By David Jacobson, M.Sc. and Ross Stein, Ph.D., Temblor
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In a study published this month in the Bulletin of the Seismological Society of America, Shinji Toda and Ross Stein explored the importance of aftershock duration—how long the aftershocks persist—on seismic hazard. This is of greatest importance in the slowly deforming continental interiors where we have too few clues to devine the risk.
Typically, hazard assessments assume that high ‘background’ seismicity rates (lots of small quakes) translate to a higher probability of large earthquakes and strong shaking. However, in slowly-deforming regions, such as Eastern North America, Australia, and Inner Honshu, this could be wrong if the seismicity clusters are actually aftershocks of historic or even prehistoric earthquakes. So, Toda and Stein probed under what circumstances aftershocks can last from 100 to 1,000 years, in order to determine if the seismic hazard in many intraplate regions is inflated. This hypothesis was first proposed by Peter Basham and John Adams of the Geological Survey of Canada in 1983, and then more fully developed by John Ebel at the Weston Observatory of Boston College in 2000.
What determines how long aftershocks last?
Aftershocks are earthquakes whose frequency decreases with rapidly with time in a particular way: The rate of shocks 10 days after the mainshock will be one-tenth the rate on the first day; 100 days after the mainshock, the aftershock rate will be one-hundredth of the first day, etc. While it has long been known that the larger the mainshock, the more aftershocks strike, it is not clear that aftershocks last longer after a larger mainshock. Toda and Stein used data from Japan to determine whether it is mainshock magnitude or the location, and thus stressing rate of an area, that governs aftershock duration, because in Japan, large mainshocks are abundant and well recorded, and so they could measure the quake rate before the mainshocks and then observe or project when the aftershocks will decay to the background.
Toda and Stein found that what controls the aftershock duration is the location of the aftershocks, not the magnitude or location of the mainshock. For example, at subduction zones, aftershock sequence typically lasted for 30-1,000 days. In contrast, within the interior of a tectonic plate, aftershock sequences were projected to last more than 30 years, and in some cases, thousands of years. Aftershocks that occurred along very slowly slipping faults lasted the longest.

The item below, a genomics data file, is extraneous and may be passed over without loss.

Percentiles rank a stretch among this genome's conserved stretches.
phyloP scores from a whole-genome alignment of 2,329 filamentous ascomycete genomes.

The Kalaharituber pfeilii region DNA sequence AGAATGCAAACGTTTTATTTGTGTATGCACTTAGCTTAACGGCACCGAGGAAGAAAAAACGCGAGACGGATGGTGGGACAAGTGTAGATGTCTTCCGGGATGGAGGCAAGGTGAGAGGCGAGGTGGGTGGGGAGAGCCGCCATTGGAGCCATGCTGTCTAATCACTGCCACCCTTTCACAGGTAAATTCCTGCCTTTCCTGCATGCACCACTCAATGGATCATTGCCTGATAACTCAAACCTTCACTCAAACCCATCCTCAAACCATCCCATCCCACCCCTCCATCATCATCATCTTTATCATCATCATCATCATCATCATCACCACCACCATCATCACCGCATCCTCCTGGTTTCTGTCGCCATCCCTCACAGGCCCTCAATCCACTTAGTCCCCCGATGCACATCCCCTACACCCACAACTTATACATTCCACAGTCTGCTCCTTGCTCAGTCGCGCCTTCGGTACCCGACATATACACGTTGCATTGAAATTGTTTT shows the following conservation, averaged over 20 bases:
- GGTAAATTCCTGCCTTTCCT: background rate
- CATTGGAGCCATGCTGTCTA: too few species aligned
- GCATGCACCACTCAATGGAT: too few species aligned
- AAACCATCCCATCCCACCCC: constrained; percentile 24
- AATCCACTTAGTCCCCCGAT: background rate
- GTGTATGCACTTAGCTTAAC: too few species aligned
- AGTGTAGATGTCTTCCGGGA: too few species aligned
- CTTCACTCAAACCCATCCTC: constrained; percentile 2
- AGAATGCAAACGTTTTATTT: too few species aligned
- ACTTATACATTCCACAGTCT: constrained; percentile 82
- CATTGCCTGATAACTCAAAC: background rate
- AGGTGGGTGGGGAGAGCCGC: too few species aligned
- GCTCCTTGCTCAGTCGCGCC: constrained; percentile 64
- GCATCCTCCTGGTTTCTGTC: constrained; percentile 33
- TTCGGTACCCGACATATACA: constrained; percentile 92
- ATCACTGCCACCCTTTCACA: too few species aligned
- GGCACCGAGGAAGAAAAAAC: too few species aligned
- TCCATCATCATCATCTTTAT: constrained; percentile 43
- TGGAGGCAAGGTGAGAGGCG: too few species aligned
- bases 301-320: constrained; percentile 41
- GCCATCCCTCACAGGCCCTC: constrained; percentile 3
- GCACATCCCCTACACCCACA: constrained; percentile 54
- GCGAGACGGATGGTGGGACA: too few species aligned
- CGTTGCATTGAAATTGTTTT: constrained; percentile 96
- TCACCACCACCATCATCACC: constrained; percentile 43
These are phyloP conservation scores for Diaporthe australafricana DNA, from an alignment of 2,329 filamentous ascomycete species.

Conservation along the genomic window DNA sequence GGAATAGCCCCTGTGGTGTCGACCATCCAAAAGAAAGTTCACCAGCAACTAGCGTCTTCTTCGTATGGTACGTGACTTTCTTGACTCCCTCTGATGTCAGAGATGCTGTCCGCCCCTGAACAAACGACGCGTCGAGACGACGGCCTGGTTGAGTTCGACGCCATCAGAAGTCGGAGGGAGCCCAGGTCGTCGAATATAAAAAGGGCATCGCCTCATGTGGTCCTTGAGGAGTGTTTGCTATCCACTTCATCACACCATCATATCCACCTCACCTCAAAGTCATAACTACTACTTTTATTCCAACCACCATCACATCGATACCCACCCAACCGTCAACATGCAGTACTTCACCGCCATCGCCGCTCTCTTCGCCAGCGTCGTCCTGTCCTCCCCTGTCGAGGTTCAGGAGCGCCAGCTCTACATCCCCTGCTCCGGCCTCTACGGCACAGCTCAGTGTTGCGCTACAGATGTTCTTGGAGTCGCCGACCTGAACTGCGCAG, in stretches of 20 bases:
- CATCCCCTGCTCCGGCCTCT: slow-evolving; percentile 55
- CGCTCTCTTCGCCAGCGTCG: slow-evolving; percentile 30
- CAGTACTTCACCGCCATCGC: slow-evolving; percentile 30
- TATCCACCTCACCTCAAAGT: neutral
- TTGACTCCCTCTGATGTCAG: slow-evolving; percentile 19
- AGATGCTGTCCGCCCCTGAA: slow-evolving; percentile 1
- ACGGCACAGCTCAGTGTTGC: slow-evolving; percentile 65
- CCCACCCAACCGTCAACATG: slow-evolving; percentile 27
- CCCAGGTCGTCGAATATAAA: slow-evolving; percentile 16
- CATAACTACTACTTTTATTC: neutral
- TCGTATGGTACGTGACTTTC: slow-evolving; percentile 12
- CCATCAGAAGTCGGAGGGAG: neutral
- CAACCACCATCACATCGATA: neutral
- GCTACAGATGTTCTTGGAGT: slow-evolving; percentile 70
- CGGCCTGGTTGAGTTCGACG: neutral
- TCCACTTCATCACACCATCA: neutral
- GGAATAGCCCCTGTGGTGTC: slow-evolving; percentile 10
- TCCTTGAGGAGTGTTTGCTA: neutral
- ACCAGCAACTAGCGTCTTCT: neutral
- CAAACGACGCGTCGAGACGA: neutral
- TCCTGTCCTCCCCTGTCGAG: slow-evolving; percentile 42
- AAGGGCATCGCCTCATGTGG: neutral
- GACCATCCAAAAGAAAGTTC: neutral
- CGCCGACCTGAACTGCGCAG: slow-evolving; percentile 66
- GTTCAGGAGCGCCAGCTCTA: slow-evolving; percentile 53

Implications for seismic hazard: Have we got it backwards?
If the majority of earthquakes we see today, in say, Eastern North America or Australia were in fact aftershocks of large historic or prehistoric quakes, their abundance would not be representative of the chance of large mainshocks, since in those locations, a large mainshock has already occurred.
So, in areas such as New Madrid, MO, Charleston, SC, or Charlevoix, Quebec, the seismic hazard could be overinflated, and that the regions in between these historic and prehistoric quakes may actually be at greater risk than currently thought.
Prof. John Ebel told us, “When I first came to New England after completing my Ph.D. at Caltech, like everyone else I thought that aftershocks lasted only weeks or months. However, the more I studied them, the more I came to believe that aftershocks of the northeastern earthquakes were lasting for centuries. This study is exciting because it provides evidence that aftershock sequences can last for very long periods of time. This forces us to look at the routine earthquake activity in a place like Japan in a new way. This may ultimately be a step forward toward earthquake forecasting because it may help us learn which small earthquakes might be harbingers of future strong shocks and, which are simply continuing aftershocks of a past strong event.”
Shinji Toda and Ross S. Stein, Why Aftershock Duration Matters for Probabilistic Seismic Hazard Assessment, Bulletin of the Seismological Society of America (2018)
DOI: https://doi.org/10.1785/0120170270 – Link
Basham, P. and J. Adams (1983), Earthquakes on the continental margin of eastern Canada, Need future large events be confined to the locations of large historical events? in U.S. Geol. Surv. Open-File Report 83-843, 456-467.
Ebel, J. E., K. -P. Bonjer, and M. C. Oncescu (2000), Paleoseismicity: Seismicity evidence
for past large earthquakes, Seismol. Res. Letts. 71, 283-294.
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